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Mount Lago

 
Mount Lago

Page Type: Mountain/Rock

Location: Washington, United States, North America

Lat/Lon: 48.82690°N / 120.5382°W

Object Title: Mount Lago

Elevation: 8745 ft / 2665 m

 

Page By: Klenke

Created/Edited: Feb 20, 2003 / Nov 2, 2005

Object ID: 151487

Hits: 11953 

Page Score: 79.04%  - 10 Votes 

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Overview


Mt. Lago is the highest peak in the Pasayten Wilderness outside of 9,066-ft Jack Mountain, which itself is only barely within the wilderness' western boundary. Mt. Lago is approximately the 30th highest peak in the state (depending on your list). It sits right about in the middle of the Pasayten and is surrounded by seven other peaks in the Washington Top 100. These seven peaks are: 8,587-ft Osceola Peak (~47/100) 1.7 miles to the west, 8,595-ft Mt. Carru (~44/100) 0.8 miles to the west, 8,614-ft Ptarmigan Peak (~40/100) 2.4 miles to the north, 8,464-ft Lost Peak (~63/100) 3.5 miles to the ESE, 8,371-ft Lake Mountain (~83/100), 8,592-ft Monument Peak (~42/100) 2.2 miles to the south, and 8,397-ft Blackcap Mountain (~79/100) 1.7 miles to the south. 8,726-ft Robinson Mountain is also relatively close by at 6.8 miles to the SSW.

Lago itself is a complex, crumbly peak of interesting colors. Pink porphyry intrusions scar the mountain. It has slabby sections, numerous rocky ribs, and a few headwalls (namely on the east flank). According to Fred Beckey, it even cradles the easternmost glacier in the Cascade Range. I've seen this glacier and it aint much.

A note about the name: Lago was once called Mt. Lage, after Lage Wernstedt, the most important climbing/surveying pioneer in the region. Both variants were Mr. Wernstedt's doing, his formal name being "Lage von Wernstedt." Early maps used "Lage" where as later maps used "Lago." Also, "Lago" was his son's middle name. Wernstedt mapped the area in the 1920's. It is possible Wernstedt made the first asent of his namesake peak in 1926. Information courtesy of Northwest climbing historian Harry Majors.

Getting There


This area of Washington is rugged but not as much as more glacially active regions to the west and southwest. Because of this, approaches to the Mt. Lago group of peaks can be made from numerous directions. The shortest of these from a road would have to be from Slate Pass (on Harts Pass Road) down the Middle Fork Pasayten River then up to Freds Pass and across the upper reaches of Eureka Creek, but even this approach is 16 miles long. Another approach would be via Monument Creek Trail (again from Harts Pass Road). This route is 18 miles or so in length and is more up and down than the Slate Pass approach. Other approaches are from the north, but only Canadians would come from that way.

Red Tape


Permits are not required as far as I know, though signing a trailhead register might be requested. That blasted Trail Park Pass was apparently required at the "trailhead", which is nothing more than a half-wide area of gravel at a switchback. The "Please Pay" ticket I received I promptly ripped up and threw away. Trailhead bureaucracies aside, you won't run into much civilization out in the Pasayten Wilderness. When I was out there for a week in August, I saw less than five people once I got back to the Lago vicinity. You'll see more people (and horses and dogs) on the Robinson Creek Trail, which runs along the Middle Fork Pasayten River north of Slate Pass.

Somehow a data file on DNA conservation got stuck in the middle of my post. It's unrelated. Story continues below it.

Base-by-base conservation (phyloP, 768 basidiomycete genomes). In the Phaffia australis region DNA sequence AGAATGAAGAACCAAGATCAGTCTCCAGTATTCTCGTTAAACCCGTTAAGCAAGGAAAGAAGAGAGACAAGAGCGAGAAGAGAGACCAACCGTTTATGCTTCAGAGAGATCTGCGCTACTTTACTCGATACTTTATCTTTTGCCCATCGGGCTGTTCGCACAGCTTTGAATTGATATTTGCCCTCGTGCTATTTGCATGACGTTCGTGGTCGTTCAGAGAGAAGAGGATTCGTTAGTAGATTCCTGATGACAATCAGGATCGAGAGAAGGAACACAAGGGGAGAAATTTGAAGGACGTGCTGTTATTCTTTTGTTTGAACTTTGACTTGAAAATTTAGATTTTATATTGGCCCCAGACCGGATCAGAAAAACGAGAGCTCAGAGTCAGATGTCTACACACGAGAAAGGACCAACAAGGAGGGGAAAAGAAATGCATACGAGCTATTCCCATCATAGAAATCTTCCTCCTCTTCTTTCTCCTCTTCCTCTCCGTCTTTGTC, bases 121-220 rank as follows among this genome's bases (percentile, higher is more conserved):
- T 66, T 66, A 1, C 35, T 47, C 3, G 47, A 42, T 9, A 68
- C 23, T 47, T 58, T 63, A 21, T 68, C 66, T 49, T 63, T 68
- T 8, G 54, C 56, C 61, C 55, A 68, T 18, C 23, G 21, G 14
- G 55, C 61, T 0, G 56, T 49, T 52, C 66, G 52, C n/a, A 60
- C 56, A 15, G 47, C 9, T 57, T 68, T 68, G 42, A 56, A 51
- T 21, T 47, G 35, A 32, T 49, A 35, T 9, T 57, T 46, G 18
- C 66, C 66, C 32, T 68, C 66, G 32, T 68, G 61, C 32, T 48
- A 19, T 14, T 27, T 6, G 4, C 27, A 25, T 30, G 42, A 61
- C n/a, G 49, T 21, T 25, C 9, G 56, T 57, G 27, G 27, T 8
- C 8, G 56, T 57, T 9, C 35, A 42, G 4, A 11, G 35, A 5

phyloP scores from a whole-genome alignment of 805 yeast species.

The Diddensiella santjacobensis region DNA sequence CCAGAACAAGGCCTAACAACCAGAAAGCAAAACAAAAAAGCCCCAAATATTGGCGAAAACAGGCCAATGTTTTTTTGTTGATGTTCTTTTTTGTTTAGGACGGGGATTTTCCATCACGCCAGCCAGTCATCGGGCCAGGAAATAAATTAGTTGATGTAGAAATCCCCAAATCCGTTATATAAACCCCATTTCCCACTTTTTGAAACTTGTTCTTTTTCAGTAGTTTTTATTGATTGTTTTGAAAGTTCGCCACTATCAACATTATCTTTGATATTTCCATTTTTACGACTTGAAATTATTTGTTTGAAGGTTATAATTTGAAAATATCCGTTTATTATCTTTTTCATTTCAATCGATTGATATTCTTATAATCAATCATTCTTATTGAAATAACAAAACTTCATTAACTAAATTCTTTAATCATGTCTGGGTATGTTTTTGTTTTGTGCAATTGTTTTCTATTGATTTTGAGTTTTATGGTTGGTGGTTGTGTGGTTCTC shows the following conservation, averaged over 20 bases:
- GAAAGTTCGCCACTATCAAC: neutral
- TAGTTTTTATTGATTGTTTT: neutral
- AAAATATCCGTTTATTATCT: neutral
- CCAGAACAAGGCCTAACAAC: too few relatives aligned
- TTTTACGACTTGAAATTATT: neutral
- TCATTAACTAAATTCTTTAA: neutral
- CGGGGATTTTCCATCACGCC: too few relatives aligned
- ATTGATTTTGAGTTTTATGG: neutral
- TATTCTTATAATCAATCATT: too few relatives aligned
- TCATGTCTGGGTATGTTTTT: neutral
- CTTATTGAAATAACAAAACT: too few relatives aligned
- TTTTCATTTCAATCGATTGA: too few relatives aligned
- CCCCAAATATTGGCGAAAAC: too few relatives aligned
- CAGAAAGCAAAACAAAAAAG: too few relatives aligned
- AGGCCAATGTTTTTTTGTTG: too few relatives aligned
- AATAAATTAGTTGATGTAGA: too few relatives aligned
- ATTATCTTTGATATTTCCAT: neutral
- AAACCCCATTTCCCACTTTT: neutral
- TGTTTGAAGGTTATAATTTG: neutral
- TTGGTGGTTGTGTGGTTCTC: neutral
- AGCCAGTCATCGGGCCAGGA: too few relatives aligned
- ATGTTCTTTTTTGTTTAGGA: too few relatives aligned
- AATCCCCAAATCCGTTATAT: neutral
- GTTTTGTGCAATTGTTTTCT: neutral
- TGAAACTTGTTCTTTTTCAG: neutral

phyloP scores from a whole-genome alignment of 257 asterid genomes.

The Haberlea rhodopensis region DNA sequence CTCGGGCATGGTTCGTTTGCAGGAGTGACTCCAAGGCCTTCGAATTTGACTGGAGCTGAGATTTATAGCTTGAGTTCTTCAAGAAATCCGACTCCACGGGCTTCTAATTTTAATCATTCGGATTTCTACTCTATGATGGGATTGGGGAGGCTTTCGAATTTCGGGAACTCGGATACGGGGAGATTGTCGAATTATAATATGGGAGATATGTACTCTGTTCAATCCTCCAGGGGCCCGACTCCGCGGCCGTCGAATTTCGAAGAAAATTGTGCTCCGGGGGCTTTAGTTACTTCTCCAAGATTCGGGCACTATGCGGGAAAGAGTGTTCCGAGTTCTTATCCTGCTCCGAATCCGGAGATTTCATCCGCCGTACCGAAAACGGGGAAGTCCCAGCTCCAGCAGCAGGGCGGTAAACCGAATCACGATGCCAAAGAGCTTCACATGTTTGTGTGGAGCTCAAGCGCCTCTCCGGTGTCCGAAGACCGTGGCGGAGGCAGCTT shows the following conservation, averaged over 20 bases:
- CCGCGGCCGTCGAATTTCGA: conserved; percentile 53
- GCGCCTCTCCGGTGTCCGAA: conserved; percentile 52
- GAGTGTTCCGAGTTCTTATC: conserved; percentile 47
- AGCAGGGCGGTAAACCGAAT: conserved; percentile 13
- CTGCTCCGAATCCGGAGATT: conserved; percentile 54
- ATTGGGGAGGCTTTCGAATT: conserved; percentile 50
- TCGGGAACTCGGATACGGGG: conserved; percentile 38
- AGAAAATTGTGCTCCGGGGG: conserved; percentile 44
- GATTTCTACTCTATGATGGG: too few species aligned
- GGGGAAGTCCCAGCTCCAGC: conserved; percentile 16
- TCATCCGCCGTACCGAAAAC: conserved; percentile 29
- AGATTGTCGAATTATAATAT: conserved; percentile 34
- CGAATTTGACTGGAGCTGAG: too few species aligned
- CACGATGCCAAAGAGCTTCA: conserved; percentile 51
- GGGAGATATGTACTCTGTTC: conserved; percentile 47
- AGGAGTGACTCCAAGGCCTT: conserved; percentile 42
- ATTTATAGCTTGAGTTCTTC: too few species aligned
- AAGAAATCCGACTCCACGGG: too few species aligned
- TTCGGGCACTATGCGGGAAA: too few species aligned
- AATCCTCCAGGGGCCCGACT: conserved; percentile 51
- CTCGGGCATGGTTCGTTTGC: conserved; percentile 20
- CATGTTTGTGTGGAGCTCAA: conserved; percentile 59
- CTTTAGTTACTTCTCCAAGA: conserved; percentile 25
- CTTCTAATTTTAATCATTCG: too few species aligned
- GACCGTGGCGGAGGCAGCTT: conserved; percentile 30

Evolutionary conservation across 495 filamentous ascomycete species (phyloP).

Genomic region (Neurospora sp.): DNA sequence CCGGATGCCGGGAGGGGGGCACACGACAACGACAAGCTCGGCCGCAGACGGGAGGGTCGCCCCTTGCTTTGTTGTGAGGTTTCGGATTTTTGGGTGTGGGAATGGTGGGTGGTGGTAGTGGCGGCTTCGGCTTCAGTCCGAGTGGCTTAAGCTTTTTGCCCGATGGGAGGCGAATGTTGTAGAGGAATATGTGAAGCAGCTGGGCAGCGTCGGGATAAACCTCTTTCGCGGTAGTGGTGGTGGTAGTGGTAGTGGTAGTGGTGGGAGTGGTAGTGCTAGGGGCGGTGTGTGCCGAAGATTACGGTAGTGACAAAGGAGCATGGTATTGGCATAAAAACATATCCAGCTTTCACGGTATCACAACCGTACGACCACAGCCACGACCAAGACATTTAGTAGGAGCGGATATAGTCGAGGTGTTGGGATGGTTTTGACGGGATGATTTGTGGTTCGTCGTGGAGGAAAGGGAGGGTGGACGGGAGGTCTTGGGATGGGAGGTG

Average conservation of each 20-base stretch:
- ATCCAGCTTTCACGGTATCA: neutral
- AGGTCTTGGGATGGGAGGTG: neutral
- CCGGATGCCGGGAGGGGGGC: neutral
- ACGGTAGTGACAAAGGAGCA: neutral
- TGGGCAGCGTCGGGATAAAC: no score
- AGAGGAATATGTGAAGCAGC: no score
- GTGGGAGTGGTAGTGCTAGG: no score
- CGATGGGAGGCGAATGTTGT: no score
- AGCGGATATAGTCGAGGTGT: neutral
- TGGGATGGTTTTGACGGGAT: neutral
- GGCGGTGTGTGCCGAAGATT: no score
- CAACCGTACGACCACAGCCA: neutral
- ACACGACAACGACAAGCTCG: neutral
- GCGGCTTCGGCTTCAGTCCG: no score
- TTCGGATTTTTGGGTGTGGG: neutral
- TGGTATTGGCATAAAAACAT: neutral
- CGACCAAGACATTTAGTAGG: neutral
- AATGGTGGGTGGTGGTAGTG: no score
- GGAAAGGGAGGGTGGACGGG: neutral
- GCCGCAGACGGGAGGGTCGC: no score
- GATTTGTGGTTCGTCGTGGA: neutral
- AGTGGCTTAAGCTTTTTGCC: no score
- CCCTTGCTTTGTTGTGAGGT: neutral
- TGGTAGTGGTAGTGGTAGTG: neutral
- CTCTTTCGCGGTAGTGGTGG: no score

When To Climb


These peaks could probably be climbed in every season except winter. Access depends on conditions for getting to the trailhead. The Slate Pass trailhead is ~6,900 ft up. In fact, the road to Slate Peak Lookout is the highest well-traveled road in Washington. Harts Pass Road is also one of the more exposed roads to drive on. Combine that with the many sightseers who use the road and it becomes a concentrating endeavor. The snowier the approach, the longer time you'll need to get in and out.

If you're going to go climb Mt. Lago you could probably get in and out in two days, but three days would be more leisurely. However, you might as well make it a multi-day trip and climb other peaks in the area. Each peak (and the region in general) offers excellent vistas--especially for photography.

Camping


There are numerous campsites. Some I know of are:
1. At the intersection of the Robinson Creek Trail and Berk Creek (this is where the trail up to Freds Lake, Freds Pass, and Lake Doris begins)
2. At Freds Lake
3. At Lake Doris
4. At the eastern head of Eureka Creek immediately south of Mt. Lago
5. At a half-acre sized bench at ~7,500 ft just southwest of Shellrock Pass. This is where I camped for five days. It is a good staging area for climbing all the peaks in the region. There may or may not be a snowpatch there for water. Bring a filter.

Mountain Conditions


When I was in there in August 2001, I was snowed on lightly for one night at my 7,500-ft camp. Knowing this, plan your clothing appropriately. It can be hot or cold or in between in the Pasayten. Ordinarily, you won't get much rainfall as the wilderness is far east of the Cascade Crest. However, when I was there, it rained for 36 hours straight. I stayed in my tent nearly the whole time.

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